The Plot:

This is where the book fell apart for me. Nothing really happens for 200 pages and that makes it hard to get into. Which is a shame, because I was definitely enamoured with the world we are presented in the first 50 pages. Those pages flew by as I learned more about the politics, the faeries and the mechanics (literally) of the world. But then, it just kept going and I felt like too much time was spent in the past recalling Nicolette’s tough childhood. It really isn’t until the last 100 pages (FYI, my PDF eBook was 306 pages in length) that we get an actual story happening but at that point my interest was waning (which is a shame because I loved the approach it took for the ending).

If things were paced better, and the focus was more on certain plot aspects and less on others, this book would have been great! Because all the right gears were there, they just weren’t aligned properly to keep this flow going (see what I did there? :P).

The Characters:

I really appreciated Nicolette’s determination to fix her own problems. She isn’t some damsel in distress waiting for someone else to save her. Traditionally, (again, Disney animated version) Cinderella is just too nice to do anything about her situation (ie she’s a bit of a doormat) and thus relies on others (aka her fairy godmother) to solve her problems. Nicolette really doesn’t rely on others in the same sense. When she sees an opportunity, she goes for it and I really admire that. So much time is spent recalling her past, you do feel for her and want to see her succeed.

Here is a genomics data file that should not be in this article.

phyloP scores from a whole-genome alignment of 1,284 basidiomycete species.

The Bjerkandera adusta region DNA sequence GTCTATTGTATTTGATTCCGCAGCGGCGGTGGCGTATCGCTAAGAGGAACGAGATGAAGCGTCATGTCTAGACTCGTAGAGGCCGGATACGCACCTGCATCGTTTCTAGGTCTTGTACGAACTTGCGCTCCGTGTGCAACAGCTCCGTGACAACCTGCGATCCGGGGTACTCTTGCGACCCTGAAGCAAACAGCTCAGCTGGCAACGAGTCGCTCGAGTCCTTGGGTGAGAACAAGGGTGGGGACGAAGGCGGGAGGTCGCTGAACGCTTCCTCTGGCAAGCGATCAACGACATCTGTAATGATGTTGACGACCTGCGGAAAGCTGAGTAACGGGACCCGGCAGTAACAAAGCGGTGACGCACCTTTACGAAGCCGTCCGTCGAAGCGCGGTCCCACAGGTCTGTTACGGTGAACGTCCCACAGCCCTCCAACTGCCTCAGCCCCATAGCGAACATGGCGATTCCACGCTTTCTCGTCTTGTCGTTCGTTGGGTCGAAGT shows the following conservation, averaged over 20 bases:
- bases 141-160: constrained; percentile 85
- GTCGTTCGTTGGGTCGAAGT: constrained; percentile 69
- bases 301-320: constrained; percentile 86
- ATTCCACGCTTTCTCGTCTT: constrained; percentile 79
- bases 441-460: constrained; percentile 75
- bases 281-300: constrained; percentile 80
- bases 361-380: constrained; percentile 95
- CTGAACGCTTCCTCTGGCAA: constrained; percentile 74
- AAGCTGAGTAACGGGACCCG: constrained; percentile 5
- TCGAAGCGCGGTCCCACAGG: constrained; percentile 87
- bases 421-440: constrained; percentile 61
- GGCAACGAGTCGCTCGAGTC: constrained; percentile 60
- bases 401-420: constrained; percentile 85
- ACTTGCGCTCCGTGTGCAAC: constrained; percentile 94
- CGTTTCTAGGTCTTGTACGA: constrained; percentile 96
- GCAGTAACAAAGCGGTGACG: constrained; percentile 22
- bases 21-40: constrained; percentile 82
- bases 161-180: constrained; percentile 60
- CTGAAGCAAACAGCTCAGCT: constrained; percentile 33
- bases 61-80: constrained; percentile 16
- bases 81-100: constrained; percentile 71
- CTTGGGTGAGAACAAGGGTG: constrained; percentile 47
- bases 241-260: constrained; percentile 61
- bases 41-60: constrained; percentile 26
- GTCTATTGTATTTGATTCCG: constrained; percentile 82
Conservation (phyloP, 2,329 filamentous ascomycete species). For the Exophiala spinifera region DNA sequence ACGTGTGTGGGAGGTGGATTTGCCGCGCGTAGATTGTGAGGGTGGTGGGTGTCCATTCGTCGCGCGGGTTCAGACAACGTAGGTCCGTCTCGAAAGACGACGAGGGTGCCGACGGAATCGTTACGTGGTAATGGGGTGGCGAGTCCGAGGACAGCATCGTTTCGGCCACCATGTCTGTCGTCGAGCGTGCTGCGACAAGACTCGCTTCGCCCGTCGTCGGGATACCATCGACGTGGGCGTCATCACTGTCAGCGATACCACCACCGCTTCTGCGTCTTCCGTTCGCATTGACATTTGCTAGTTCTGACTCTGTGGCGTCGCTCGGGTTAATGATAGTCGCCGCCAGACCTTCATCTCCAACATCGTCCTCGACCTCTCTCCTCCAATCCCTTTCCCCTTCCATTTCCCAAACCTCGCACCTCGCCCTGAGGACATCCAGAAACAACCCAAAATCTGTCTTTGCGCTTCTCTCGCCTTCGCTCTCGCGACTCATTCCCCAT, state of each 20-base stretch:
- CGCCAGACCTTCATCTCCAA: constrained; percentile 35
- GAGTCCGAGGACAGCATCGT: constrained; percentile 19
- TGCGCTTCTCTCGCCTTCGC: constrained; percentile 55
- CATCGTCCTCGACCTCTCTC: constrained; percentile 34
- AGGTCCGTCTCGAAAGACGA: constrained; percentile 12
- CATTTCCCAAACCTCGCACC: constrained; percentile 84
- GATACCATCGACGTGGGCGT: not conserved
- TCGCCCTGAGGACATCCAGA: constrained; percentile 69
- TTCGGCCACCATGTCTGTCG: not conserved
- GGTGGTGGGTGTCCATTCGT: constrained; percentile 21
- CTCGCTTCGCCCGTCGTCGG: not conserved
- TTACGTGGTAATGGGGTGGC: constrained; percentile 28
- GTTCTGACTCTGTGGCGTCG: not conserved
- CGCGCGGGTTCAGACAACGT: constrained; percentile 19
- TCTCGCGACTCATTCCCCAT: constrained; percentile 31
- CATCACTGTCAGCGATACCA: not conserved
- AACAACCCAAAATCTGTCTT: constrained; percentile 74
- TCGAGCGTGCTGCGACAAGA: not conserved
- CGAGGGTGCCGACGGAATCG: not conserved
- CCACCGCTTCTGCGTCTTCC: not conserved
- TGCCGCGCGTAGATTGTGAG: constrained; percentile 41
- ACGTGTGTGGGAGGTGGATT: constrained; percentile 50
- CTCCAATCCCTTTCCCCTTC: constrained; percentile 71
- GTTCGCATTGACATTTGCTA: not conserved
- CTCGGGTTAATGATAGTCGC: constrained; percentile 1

As for the rest of cast, they were exactly what you would expect and get very little air time.

The Romance:

I have mixed feelings about this. I kinda liked that the romantic side of things wasn’t the main focus of the story. You know, for the longest time I even forgot that there was a romantic plot in this story because so much time is spent watching Nicolette grow as a character.

But at the same time, I was hoping the romantic story would save the otherwise dry plot and give me something to be interested in.

My Rating: 2.5/5

overall

This is a classic example of a book simply missing its mark and it is a real shame! There are so many great take-away messages in this book: that it is ok for girls to fight for their own destiny; that you don’t always need someone to save you and that it is OK to be interested in fields usually “reserved” for the opposite gender. All these messages are winners in my eyes and ones that girls SHOULD associate with a story like Cinderella.

Read if You Like: fairy tale retellings, steampunk, coming of age stories